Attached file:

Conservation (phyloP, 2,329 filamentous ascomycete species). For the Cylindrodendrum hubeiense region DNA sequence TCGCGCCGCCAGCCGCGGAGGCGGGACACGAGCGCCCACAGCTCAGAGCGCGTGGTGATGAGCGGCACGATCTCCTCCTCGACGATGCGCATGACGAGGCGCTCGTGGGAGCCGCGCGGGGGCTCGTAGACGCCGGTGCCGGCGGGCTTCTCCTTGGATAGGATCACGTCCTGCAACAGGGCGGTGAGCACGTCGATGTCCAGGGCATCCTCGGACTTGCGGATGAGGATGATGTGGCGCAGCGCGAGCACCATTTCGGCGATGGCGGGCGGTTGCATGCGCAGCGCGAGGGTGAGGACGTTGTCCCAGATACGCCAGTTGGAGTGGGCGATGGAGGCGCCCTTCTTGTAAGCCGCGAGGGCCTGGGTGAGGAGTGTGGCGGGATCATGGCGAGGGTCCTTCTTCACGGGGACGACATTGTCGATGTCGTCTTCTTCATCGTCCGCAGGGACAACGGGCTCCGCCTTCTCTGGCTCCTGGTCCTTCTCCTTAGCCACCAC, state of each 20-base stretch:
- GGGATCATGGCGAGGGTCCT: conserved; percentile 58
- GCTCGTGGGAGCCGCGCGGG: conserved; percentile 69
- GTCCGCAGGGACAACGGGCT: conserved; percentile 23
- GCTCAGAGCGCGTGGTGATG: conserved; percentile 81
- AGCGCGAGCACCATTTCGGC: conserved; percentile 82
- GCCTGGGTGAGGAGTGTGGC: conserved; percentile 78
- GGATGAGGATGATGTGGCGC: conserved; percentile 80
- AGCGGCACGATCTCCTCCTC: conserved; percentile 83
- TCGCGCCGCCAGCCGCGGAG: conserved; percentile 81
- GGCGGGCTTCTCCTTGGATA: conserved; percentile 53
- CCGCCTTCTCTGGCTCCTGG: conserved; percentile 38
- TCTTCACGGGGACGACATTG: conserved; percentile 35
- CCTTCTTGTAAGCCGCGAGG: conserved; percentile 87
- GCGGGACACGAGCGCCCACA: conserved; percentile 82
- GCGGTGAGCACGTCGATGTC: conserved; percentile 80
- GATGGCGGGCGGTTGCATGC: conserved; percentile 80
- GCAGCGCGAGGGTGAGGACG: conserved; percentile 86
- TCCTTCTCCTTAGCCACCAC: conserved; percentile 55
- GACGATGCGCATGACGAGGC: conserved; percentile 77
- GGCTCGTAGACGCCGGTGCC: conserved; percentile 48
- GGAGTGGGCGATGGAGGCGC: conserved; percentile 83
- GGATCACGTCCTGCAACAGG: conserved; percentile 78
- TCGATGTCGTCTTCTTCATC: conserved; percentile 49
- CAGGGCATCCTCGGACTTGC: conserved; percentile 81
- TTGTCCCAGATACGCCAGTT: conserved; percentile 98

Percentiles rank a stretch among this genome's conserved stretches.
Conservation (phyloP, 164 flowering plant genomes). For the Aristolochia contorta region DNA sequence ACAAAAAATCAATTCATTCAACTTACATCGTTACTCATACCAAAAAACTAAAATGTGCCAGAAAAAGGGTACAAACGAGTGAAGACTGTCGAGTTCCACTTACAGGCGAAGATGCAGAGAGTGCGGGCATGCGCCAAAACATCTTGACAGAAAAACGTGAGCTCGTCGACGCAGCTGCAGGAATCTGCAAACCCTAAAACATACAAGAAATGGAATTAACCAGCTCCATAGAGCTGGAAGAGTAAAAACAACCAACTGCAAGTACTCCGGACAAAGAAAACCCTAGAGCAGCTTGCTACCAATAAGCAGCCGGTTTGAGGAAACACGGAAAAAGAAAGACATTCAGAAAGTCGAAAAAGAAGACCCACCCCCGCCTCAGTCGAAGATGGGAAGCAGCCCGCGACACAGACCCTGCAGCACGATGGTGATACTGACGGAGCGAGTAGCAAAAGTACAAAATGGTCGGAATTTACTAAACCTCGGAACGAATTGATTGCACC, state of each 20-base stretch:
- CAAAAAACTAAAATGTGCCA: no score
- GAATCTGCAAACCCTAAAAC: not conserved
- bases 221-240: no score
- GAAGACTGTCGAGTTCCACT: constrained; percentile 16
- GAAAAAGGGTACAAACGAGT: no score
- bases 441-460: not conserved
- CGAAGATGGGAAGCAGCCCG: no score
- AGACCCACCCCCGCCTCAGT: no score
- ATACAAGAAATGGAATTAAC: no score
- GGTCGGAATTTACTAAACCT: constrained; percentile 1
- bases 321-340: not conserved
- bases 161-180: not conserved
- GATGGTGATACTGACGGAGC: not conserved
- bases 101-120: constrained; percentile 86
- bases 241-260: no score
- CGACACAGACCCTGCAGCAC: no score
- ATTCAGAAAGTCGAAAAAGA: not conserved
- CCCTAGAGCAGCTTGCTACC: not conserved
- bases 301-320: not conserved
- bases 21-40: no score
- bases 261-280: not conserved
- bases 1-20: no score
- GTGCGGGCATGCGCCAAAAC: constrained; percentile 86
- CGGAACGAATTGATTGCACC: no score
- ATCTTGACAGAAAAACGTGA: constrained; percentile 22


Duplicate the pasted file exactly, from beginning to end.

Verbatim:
Conservation (phyloP, 2,329 filamentous ascomycete species). For the Cylindrodendrum hubeiense region DNA sequence TCGCGCCGCCAGCCGCGGAGGCGGGACACGAGCGCCCACAGCTCAGAGCGCGTGGTGATGAGCGGCACGATCTCCTCCTCGACGATGCGCATGACGAGGCGCTCGTGGGAGCCGCGCGGGGGCTCGTAGACGCCGGTGCCGGCGGGCTTCTCCTTGGATAGGATCACGTCCTGCAACAGGGCGGTGAGCACGTCGATGTCCAGGGCATCCTCGGACTTGCGGATGAGGATGATGTGGCGCAGCGCGAGCACCATTTCGGCGATGGCGGGCGGTTGCATGCGCAGCGCGAGGGTGAGGACGTTGTCCCAGATACGCCAGTTGGAGTGGGCGATGGAGGCGCCCTTCTTGTAAGCCGCGAGGGCCTGGGTGAGGAGTGTGGCGGGATCATGGCGAGGGTCCTTCTTCACGGGGACGACATTGTCGATGTCGTCTTCTTCATCGTCCGCAGGGACAACGGGCTCCGCCTTCTCTGGCTCCTGGTCCTTCTCCTTAGCCACCAC, state of each 20-base stretch:
- GGGATCATGGCGAGGGTCCT: conserved; percentile 58
- GCTCGTGGGAGCCGCGCGGG: conserved; percentile 69
- GTCCGCAGGGACAACGGGCT: conserved; percentile 23
- GCTCAGAGCGCGTGGTGATG: conserved; percentile 81
- AGCGCGAGCACCATTTCGGC: conserved; percentile 82
- GCCTGGGTGAGGAGTGTGGC: conserved; percentile 78
- GGATGAGGATGATGTGGCGC: conserved; percentile 80
- AGCGGCACGATCTCCTCCTC: conserved; percentile 83
- TCGCGCCGCCAGCCGCGGAG: conserved; percentile 81
- GGCGGGCTTCTCCTTGGATA: conserved; percentile 53
- CCGCCTTCTCTGGCTCCTGG: conserved; percentile 38
- TCTTCACGGGGACGACATTG: conserved; percentile 35
- CCTTCTTGTAAGCCGCGAGG: conserved; percentile 87
- GCGGGACACGAGCGCCCACA: conserved; percentile 82
- GCGGTGAGCACGTCGATGTC: conserved; percentile 80
- GATGGCGGGCGGTTGCATGC: conserved; percentile 80
- GCAGCGCGAGGGTGAGGACG: conserved; percentile 86
- TCCTTCTCCTTAGCCACCAC: conserved; percentile 55
- GACGATGCGCATGACGAGGC: conserved; percentile 77
- GGCTCGTAGACGCCGGTGCC: conserved; percentile 48
- GGAGTGGGCGATGGAGGCGC: conserved; percentile 83
- GGATCACGTCCTGCAACAGG: conserved; percentile 78
- TCGATGTCGTCTTCTTCATC: conserved; percentile 49
- CAGGGCATCCTCGGACTTGC: conserved; percentile 81
- TTGTCCCAGATACGCCAGTT: conserved; percentile 98

Percentiles rank a stretch among this genome's conserved stretches.
Conservation (phyloP, 164 flowering plant genomes). For the Aristolochia contorta region DNA sequence ACAAAAAATCAATTCATTCAACTTACATCGTTACTCATACCAAAAAACTAAAATGTGCCAGAAAAAGGGTACAAACGAGTGAAGACTGTCGAGTTCCACTTACAGGCGAAGATGCAGAGAGTGCGGGCATGCGCCAAAACATCTTGACAGAAAAACGTGAGCTCGTCGACGCAGCTGCAGGAATCTGCAAACCCTAAAACATACAAGAAATGGAATTAACCAGCTCCATAGAGCTGGAAGAGTAAAAACAACCAACTGCAAGTACTCCGGACAAAGAAAACCCTAGAGCAGCTTGCTACCAATAAGCAGCCGGTTTGAGGAAACACGGAAAAAGAAAGACATTCAGAAAGTCGAAAAAGAAGACCCACCCCCGCCTCAGTCGAAGATGGGAAGCAGCCCGCGACACAGACCCTGCAGCACGATGGTGATACTGACGGAGCGAGTAGCAAAAGTACAAAATGGTCGGAATTTACTAAACCTCGGAACGAATTGATTGCACC, state of each 20-base stretch:
- CAAAAAACTAAAATGTGCCA: no score
- GAATCTGCAAACCCTAAAAC: not conserved
- bases 221-240: no score
- GAAGACTGTCGAGTTCCACT: constrained; percentile 16
- GAAAAAGGGTACAAACGAGT: no score
- bases 441-460: not conserved
- CGAAGATGGGAAGCAGCCCG: no score
- AGACCCACCCCCGCCTCAGT: no score
- ATACAAGAAATGGAATTAAC: no score
- GGTCGGAATTTACTAAACCT: constrained; percentile 1
- bases 321-340: not conserved
- bases 161-180: not conserved
- GATGGTGATACTGACGGAGC: not conserved
- bases 101-120: constrained; percentile 86
- bases 241-260: no score
- CGACACAGACCCTGCAGCAC: no score
- ATTCAGAAAGTCGAAAAAGA: not conserved
- CCCTAGAGCAGCTTGCTACC: not conserved
- bases 301-320: not conserved
- bases 21-40: no score
- bases 261-280: not conserved
- bases 1-20: no score
- GTGCGGGCATGCGCCAAAAC: constrained; percentile 86
- CGGAACGAATTGATTGCACC: no score
- ATCTTGACAGAAAAACGTGA: constrained; percentile 22